Wintertime is an exceptional time of year to be in the great outdoors. From snow covered mountains and valleys to the intermittent snow-packed sagebrush of the high desert steppe, there is always something to be offered out there, for even the most timid of recreationalists. This is also the time of year when our wildlife is the most vulnerable to the elements. By now most wildlife have reached their wintering grounds where they will spend the next few months waiting for Mother Nature to bring warmer temperatures and green grass back to their world.
These animals spent the entirety of last summer and fall bulking up their fat reserves to persevere through the lean times that Idaho winters offer. They rely on these fat reserves as their normal forage is very limited. In good forage growing years animals tend to have greater fat reserves at the end of summer to help them make it through long winters.
In suboptimal forage growing years, e.g. drought years, the opposite is true. Bad growth years tend to leave them with less fat, resulting in more stress on the animal to survive the winter. Wintering animals are in a sort of “survival” mode, meaning they are not eating for nutritional storage or to maintain their body condition, but just enough to stay alive.
There are many things out on the landscape that can stress wintering wildlife including but not limited to, food and water that is unavailable, predators, cold/harsh environmental conditions, deep snow, and human interactions. While we can’t control all wildlife stressors, the one instance we can is our daily interactions with wildlife.
Just the sight of anything foreign, from a human being to a motorized vehicle in the distance, can increase their heart rate. This increase in heart rate speeds up their metabolism, which eats away at their fat reserves they desperately rely on. Even though most instances are of a non-threatening interaction from our perspective, their fight or flight decision making process begins to manifest. This means animals are expending energy just worrying if they can stay bedded down or if they need to get up and run for safety.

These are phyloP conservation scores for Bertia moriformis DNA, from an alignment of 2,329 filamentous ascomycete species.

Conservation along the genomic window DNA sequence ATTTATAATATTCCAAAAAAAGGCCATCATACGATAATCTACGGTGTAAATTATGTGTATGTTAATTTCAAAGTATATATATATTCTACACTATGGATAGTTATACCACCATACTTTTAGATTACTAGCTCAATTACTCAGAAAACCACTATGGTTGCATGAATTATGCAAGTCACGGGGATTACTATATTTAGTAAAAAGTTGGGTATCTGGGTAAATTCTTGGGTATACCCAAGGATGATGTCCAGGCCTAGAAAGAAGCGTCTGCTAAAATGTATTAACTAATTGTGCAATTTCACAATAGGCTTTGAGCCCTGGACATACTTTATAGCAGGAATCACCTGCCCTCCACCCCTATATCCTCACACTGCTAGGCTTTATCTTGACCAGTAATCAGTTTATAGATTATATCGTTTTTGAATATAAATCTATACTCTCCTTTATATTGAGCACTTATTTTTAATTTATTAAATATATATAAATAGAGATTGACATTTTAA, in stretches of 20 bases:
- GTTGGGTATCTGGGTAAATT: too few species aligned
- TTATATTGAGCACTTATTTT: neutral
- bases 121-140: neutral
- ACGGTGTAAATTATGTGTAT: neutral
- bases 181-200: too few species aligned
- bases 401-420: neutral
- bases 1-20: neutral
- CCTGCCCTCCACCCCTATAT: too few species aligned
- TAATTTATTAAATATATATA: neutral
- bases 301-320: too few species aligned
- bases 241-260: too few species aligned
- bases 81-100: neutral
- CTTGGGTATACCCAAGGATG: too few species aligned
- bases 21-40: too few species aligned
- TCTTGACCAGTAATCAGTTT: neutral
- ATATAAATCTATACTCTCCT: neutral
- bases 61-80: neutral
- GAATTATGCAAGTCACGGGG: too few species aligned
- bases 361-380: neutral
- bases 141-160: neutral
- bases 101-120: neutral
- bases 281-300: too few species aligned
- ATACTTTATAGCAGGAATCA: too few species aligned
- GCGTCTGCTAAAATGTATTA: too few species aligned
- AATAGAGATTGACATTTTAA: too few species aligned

This situation can compound exponentially if this scenario continues to happen across several days or even weeks, especially if these animals are being bumped or make a run for safety. This scenario plays out the same with any stressor, from hunters, hikers with dogs, shed hunters, sleds, bikes, UTVs, and ATVs. If you are just out enjoying what winter has to offer for the day, we must remain cognizant of how our actions are affecting these magnificent animals, and take into account their needs as well as our own.
Everyone enjoys seeing these majestic animals in such picturesque environments. These images make for a lifetime of lasting memories. While you are out there recreating this winter, please give wildlife a large berth and always give them the right of way. While they may not look agitated, they most likely are.
In addition, please stay alert while driving Idaho’s roads this time of year. While the days are getting longer again, there still is plenty of darkness out there. Wintering wildlife are at lower elevations, which means there are more animals on the lower landscapes right now, so there will be a few more animals that may be hanging closer to roads and getting into trouble. Stay alert to avoid collisions and get home safe. Before you step out recreating this winter, please slow down and watch out for wildlife. They need all the help that you can give them this time of year.